• Geometric shapes can be utilized to identify regions of the image likely to indicate a road surface capable of being a clear path. For instance, a parallelogram-based shape wider at the base and narrower at the top, with substantially parallel lines including the base of the image and a determined horizon line can be indicative of a current lane of travel upon a roadway. A similar parallelogram-based shape or a shape adjacent to a current lane of travel that could be a parallelogram if extended past an intervening vertical edge of the image or shapes with lines seemingly parallel to a current lane of travel can be indicative of a neighboring lane of travel and potentially a clear path depending upon other indications. Shapes contiguous with a current lane of travel or an identified neighboring lane of travel, not segmented from the respective lane of travel, can potentially be a connecting roadway and potential clear path. Further, shapes can be logically joined together to indicate a road surface or lane of travel. For example, a transition from a roadway to a bridge surface frequently includes a noticeable transition. Such a transition, identified through the methods described above, can create geometric shapes terminating at the transition. However, analysis of the geometric shapes can indicate that the two shapes together likely indicate a contiguous lane of travel.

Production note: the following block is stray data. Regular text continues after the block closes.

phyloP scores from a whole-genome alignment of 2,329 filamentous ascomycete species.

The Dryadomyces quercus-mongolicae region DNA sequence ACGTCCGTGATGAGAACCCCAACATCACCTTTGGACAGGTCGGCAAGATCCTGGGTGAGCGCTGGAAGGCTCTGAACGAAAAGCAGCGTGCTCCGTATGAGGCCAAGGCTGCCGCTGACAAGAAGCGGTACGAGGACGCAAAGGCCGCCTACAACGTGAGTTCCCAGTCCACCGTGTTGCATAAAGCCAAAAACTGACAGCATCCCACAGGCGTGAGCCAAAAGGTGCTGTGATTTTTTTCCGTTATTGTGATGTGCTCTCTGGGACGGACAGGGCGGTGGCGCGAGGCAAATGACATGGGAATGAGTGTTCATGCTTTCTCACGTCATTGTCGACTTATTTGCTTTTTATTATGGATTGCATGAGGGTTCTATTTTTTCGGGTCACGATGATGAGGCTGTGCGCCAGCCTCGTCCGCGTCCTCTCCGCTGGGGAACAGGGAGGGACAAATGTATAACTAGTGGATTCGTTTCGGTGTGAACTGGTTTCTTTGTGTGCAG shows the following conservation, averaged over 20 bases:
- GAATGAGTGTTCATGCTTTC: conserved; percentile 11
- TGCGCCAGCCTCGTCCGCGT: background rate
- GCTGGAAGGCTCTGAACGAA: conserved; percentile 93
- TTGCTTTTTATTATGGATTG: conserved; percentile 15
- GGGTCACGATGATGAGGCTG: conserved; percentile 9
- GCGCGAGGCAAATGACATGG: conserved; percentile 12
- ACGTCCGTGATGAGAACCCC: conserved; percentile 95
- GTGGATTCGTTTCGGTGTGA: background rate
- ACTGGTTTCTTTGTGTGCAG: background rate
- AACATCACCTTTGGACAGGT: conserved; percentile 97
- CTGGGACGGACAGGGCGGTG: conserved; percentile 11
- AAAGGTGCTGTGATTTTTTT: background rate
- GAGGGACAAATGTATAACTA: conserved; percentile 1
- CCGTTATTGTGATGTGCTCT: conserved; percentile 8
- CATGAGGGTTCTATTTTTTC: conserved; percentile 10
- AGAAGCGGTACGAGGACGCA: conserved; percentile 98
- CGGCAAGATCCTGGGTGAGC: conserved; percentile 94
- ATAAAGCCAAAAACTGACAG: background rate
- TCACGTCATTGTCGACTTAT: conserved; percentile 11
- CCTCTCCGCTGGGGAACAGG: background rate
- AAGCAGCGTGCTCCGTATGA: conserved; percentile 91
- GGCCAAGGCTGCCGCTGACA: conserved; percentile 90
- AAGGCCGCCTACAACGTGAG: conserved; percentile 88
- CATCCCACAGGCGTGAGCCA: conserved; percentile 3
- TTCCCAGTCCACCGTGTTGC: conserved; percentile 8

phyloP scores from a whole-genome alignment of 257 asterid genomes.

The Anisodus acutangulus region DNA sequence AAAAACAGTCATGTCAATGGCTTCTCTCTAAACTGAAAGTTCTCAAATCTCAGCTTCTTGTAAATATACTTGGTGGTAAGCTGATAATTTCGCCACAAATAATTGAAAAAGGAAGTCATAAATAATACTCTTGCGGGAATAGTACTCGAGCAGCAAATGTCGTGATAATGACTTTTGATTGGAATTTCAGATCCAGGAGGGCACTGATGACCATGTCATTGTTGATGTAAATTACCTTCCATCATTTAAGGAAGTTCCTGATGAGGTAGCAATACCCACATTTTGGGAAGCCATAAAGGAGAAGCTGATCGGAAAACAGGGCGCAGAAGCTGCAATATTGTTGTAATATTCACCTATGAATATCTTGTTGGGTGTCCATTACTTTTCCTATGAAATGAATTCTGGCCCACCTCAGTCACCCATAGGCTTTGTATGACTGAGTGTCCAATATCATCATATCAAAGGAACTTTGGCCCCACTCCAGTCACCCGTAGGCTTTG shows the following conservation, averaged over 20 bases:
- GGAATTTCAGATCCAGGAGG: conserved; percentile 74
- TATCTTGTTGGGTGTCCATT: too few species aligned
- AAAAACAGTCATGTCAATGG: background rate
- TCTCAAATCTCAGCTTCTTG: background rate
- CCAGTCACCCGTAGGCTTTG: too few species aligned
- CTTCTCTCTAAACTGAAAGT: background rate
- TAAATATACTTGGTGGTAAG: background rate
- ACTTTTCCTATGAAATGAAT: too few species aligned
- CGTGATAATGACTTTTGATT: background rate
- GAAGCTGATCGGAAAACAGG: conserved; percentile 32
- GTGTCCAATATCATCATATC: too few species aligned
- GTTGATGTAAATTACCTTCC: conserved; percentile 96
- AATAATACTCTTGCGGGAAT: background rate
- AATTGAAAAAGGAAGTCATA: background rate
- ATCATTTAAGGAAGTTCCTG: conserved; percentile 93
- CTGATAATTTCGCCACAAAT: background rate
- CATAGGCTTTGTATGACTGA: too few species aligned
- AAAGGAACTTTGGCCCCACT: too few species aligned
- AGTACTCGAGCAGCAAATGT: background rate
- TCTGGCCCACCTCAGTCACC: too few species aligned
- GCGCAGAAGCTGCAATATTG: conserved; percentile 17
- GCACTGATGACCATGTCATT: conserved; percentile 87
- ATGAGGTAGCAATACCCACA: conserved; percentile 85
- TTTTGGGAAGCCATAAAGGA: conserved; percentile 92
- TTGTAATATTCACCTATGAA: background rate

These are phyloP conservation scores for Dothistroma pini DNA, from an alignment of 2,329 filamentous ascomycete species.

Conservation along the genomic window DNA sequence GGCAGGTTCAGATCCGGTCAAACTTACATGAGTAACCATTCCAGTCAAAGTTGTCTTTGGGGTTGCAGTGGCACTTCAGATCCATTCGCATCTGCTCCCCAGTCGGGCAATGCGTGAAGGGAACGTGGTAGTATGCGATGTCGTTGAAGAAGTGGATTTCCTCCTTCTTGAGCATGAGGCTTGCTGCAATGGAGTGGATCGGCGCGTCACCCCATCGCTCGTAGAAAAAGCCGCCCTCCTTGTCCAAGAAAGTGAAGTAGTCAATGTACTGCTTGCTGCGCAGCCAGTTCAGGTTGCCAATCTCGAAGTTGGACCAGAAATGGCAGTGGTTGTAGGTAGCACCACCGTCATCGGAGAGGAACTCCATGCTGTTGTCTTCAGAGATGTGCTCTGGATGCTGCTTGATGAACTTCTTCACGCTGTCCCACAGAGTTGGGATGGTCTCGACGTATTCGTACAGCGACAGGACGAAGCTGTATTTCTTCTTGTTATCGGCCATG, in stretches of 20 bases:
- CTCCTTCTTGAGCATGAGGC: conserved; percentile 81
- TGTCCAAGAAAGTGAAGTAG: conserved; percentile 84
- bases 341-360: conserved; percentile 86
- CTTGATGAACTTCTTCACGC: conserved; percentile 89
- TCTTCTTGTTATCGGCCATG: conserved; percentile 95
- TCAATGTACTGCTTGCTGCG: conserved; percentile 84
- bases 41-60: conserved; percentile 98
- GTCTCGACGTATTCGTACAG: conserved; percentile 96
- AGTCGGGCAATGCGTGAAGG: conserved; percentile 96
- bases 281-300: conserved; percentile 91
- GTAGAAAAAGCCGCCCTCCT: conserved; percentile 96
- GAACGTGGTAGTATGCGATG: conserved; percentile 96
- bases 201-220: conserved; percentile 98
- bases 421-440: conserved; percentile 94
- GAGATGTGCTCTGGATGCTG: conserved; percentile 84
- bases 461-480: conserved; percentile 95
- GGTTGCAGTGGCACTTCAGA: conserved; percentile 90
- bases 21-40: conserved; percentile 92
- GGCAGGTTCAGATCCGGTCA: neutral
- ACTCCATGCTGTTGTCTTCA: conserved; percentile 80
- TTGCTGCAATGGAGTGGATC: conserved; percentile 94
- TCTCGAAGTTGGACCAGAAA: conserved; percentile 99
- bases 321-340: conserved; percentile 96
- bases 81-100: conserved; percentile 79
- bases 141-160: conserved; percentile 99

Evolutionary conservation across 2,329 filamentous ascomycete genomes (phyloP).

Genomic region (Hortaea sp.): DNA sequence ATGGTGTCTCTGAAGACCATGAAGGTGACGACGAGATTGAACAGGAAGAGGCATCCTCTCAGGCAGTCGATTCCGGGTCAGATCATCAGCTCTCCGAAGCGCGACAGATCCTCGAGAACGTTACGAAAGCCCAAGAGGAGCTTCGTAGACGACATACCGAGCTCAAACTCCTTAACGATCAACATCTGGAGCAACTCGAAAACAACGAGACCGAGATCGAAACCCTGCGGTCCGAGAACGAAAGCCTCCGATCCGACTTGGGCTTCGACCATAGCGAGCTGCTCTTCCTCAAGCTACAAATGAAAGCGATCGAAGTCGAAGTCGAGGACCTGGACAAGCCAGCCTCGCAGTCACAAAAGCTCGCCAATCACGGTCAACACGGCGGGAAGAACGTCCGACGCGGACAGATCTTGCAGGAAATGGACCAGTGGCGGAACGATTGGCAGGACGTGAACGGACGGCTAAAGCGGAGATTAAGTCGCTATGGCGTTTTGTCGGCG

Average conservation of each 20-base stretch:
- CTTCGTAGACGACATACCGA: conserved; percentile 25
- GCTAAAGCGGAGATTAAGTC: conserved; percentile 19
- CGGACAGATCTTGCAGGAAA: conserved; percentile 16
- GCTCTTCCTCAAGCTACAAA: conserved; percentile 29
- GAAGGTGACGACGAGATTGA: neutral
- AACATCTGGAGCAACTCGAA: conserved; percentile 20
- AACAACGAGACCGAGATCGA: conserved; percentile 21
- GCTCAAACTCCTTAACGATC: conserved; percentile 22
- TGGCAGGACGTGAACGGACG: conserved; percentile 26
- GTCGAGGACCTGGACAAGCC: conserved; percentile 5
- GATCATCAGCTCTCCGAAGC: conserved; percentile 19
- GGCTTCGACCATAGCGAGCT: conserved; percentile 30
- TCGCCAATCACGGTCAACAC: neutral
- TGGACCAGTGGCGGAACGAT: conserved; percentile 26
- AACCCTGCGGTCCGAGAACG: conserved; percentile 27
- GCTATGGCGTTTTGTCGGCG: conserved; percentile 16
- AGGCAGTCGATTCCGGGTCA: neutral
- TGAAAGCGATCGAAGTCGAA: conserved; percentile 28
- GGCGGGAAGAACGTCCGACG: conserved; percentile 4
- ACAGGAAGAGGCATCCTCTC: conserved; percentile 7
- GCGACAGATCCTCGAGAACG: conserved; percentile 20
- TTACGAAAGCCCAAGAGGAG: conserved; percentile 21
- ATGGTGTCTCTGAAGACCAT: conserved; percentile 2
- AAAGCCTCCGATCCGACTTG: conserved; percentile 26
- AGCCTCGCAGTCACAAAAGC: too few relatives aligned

• Similarly, geometric shapes can be identified as not being indicative of a roadway or a lane of travel capable of being a clear path. Lanes of travel require that a vehicle can travel through the lane. Shapes ending abruptly, clearly separate from other identified lanes of travel, separated by a shape indicating an abrupt change in surface height or otherwise indicating obstruction to travel can be used to segment portions of an image from other areas that can be a clear path. Exemplary shapes indicating abrupt changes in height can include shapes exhibiting vertical lines consistent with walls or sharp curbs.